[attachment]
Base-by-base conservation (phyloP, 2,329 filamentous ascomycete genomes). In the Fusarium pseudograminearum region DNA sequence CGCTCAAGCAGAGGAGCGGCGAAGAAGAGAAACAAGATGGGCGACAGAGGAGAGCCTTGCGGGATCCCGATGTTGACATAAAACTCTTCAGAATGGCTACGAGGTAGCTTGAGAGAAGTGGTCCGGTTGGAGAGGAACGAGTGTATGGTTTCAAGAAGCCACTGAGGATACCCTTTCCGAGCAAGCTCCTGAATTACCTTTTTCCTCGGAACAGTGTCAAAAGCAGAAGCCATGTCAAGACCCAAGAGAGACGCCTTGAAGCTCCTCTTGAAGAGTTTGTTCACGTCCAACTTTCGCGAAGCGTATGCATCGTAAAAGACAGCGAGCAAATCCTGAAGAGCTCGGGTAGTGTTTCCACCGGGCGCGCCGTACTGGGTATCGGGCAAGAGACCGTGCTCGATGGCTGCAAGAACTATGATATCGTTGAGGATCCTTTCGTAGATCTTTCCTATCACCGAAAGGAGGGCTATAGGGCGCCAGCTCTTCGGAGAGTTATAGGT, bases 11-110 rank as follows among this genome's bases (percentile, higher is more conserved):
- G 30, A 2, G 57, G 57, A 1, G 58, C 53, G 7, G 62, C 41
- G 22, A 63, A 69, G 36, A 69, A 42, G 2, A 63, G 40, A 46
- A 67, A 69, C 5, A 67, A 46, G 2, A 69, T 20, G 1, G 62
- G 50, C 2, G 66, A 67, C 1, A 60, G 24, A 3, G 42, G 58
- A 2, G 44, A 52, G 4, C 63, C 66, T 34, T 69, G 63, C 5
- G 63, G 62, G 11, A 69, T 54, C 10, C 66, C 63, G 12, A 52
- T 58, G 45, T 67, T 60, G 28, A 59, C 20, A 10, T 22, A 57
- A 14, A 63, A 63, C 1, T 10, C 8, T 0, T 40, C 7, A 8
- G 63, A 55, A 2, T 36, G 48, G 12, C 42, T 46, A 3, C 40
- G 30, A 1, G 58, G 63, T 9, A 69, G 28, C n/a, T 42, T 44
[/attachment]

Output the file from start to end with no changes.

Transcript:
Base-by-base conservation (phyloP, 2,329 filamentous ascomycete genomes). In the Fusarium pseudograminearum region DNA sequence CGCTCAAGCAGAGGAGCGGCGAAGAAGAGAAACAAGATGGGCGACAGAGGAGAGCCTTGCGGGATCCCGATGTTGACATAAAACTCTTCAGAATGGCTACGAGGTAGCTTGAGAGAAGTGGTCCGGTTGGAGAGGAACGAGTGTATGGTTTCAAGAAGCCACTGAGGATACCCTTTCCGAGCAAGCTCCTGAATTACCTTTTTCCTCGGAACAGTGTCAAAAGCAGAAGCCATGTCAAGACCCAAGAGAGACGCCTTGAAGCTCCTCTTGAAGAGTTTGTTCACGTCCAACTTTCGCGAAGCGTATGCATCGTAAAAGACAGCGAGCAAATCCTGAAGAGCTCGGGTAGTGTTTCCACCGGGCGCGCCGTACTGGGTATCGGGCAAGAGACCGTGCTCGATGGCTGCAAGAACTATGATATCGTTGAGGATCCTTTCGTAGATCTTTCCTATCACCGAAAGGAGGGCTATAGGGCGCCAGCTCTTCGGAGAGTTATAGGT, bases 11-110 rank as follows among this genome's bases (percentile, higher is more conserved):
- G 30, A 2, G 57, G 57, A 1, G 58, C 53, G 7, G 62, C 41
- G 22, A 63, A 69, G 36, A 69, A 42, G 2, A 63, G 40, A 46
- A 67, A 69, C 5, A 67, A 46, G 2, A 69, T 20, G 1, G 62
- G 50, C 2, G 66, A 67, C 1, A 60, G 24, A 3, G 42, G 58
- A 2, G 44, A 52, G 4, C 63, C 66, T 34, T 69, G 63, C 5
- G 63, G 62, G 11, A 69, T 54, C 10, C 66, C 63, G 12, A 52
- T 58, G 45, T 67, T 60, G 28, A 59, C 20, A 10, T 22, A 57
- A 14, A 63, A 63, C 1, T 10, C 8, T 0, T 40, C 7, A 8
- G 63, A 55, A 2, T 36, G 48, G 12, C 42, T 46, A 3, C 40
- G 30, A 1, G 58, G 63, T 9, A 69, G 28, C n/a, T 42, T 44